CCGR Information hub

Family firms

What is special about family firms?

Family-owned firms are the oldest and most prevalent type of business in the world. 

The special aspect of a family firm is that it is owned, and also often managed, by a group of people with strong pre-existing and ongoing personal (family) relationships. These social ties may have both advantages and disadvantages in relation to running a business. 

Research on family firms fundamentally asks the question of whether the integration of production and personal ties matters for corporate governance and firm performance. Companies are governed in accordance with the preferences of their owners and managers, and governance may differ in family firms because family owners pursue other objectives than the maximization of profits. For example, they are often believed to have a longer horizon than non-family owners and to prioritize passing the firm on to the next generation. Family owners are also often believed to manage the business with the aim of preserving the family's control of it. Research-based evidence can help us understand to what extent such beliefs have merit.


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Defining family firms

There are many definitions of family firms used in various studies. Read more

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Profitability and performance of family firms

Norwegian family-owned firms generally outperform nonfamily-owned firms. Similar results have been documented in multiple other countries. Read more

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Successions in family firms

What are the basic findings about the generational shift and share transfer in family firms? Do disagreements about the business influence inheritance decisions? Read more.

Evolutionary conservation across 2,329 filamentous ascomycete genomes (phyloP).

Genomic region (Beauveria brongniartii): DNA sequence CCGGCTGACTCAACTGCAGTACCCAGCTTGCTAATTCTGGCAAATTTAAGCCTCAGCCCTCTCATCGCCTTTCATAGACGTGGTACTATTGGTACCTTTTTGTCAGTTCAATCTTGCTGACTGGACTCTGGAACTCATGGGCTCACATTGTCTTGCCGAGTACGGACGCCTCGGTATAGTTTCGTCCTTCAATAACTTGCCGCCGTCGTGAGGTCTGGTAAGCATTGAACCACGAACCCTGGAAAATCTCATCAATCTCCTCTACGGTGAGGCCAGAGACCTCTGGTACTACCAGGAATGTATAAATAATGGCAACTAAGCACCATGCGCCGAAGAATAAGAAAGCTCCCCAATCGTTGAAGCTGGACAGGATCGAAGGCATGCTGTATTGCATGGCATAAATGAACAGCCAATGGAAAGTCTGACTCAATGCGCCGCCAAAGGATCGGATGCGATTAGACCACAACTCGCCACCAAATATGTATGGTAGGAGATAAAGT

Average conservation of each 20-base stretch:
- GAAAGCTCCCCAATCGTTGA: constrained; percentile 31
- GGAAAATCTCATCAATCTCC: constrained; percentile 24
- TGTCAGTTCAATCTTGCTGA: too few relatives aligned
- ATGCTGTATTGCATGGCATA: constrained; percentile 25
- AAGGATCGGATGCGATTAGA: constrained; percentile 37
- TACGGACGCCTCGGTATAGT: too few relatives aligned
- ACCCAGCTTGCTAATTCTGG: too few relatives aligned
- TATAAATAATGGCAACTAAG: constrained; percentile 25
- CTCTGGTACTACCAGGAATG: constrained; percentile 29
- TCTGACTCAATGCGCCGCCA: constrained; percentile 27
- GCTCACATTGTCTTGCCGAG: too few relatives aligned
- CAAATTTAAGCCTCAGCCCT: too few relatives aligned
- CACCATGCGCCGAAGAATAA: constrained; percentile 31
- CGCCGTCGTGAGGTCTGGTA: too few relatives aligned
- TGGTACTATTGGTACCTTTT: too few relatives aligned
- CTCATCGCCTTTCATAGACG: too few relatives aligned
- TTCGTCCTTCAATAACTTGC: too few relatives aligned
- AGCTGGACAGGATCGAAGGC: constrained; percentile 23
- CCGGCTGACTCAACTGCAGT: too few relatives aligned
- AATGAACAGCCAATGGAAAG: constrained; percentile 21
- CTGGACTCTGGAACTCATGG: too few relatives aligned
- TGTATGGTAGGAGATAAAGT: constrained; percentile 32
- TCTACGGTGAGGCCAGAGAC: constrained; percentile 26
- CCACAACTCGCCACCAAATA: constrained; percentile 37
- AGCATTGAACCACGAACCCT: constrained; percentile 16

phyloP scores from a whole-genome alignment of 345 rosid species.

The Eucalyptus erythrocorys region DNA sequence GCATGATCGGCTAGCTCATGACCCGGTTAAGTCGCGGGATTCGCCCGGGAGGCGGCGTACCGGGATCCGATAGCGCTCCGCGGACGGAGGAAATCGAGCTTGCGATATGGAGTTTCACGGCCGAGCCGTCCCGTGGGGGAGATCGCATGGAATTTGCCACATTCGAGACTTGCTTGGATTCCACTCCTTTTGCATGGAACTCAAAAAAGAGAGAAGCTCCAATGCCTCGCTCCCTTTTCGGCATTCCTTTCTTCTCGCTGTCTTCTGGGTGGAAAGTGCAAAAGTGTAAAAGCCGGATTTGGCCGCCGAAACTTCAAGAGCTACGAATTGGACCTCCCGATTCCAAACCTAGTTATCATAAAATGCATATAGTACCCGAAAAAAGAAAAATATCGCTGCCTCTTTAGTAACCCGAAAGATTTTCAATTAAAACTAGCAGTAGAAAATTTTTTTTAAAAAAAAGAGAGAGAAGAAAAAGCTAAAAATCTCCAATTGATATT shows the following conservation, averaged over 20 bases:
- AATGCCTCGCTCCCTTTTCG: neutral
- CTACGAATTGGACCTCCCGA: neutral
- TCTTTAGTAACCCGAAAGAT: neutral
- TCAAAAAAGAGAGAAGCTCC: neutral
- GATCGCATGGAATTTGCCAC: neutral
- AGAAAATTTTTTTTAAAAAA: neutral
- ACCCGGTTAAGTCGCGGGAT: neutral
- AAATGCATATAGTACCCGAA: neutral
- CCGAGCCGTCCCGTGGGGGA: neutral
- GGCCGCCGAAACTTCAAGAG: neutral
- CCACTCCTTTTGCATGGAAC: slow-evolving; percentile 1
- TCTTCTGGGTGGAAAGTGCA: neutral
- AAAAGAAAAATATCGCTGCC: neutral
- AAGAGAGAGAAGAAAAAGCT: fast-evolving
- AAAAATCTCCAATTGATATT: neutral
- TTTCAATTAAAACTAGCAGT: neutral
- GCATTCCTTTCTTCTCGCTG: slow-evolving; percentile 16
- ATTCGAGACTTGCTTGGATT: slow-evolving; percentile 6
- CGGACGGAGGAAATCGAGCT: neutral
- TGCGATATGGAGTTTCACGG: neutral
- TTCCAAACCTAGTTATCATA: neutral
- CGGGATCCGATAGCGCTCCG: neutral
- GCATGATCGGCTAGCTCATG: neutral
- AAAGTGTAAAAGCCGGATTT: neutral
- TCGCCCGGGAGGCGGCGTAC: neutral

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The family and the family firm

The family firm usually represents the family's main investment. Conversely, the family represents an important course of funding and labor for the family firm. Read more


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Family firms and geography

Family firms represent the vast majority of firms, especially in less central regions. In those regions they also stand for a large proportion of revenues, assets, and employment. Read more


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Family firms and their nonfamily shareholders

The relationship with minority shareholders is quite important for family firms. Read more

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Family firms and the Covid crisis

A wide range of firms were affected by the Covid crisis. Family firms are generally considered to be more resilient and closer to their employees, but they also have limited resources. Read more

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Basic facts about family firms

Family ownership is the most prevalent way of organizing private enterprise in Norway. 70% of Norwegian companies are controlled by families in the sense that one family owns 50 percent or more of the firm’s equity. Read more

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Intergenerational ownership and CEO transition

Changes in the management of a family business can be a contentious and risky affair. Successors often have big shoes to fill and the weight of the family’s future success on their shoulders. Read more

Woman leading a meeting

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Governance of family firms

Families are usually deeply involved with the family firm: besides being owners of the firm, they are also often represented on the board of directors and in the management team of the firm. Read more

Illustration: money, numbers and graphs

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Wealth tax

Does the taxation of wealth have repurcussions on companies? Read more

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Family firms and industries

Family firms represent a majority of the firms in most industries. They are more widespread in less capital-intensive industries. Read more


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New firms

Family firms are different from nonfamily firms starting from their initial years. Read more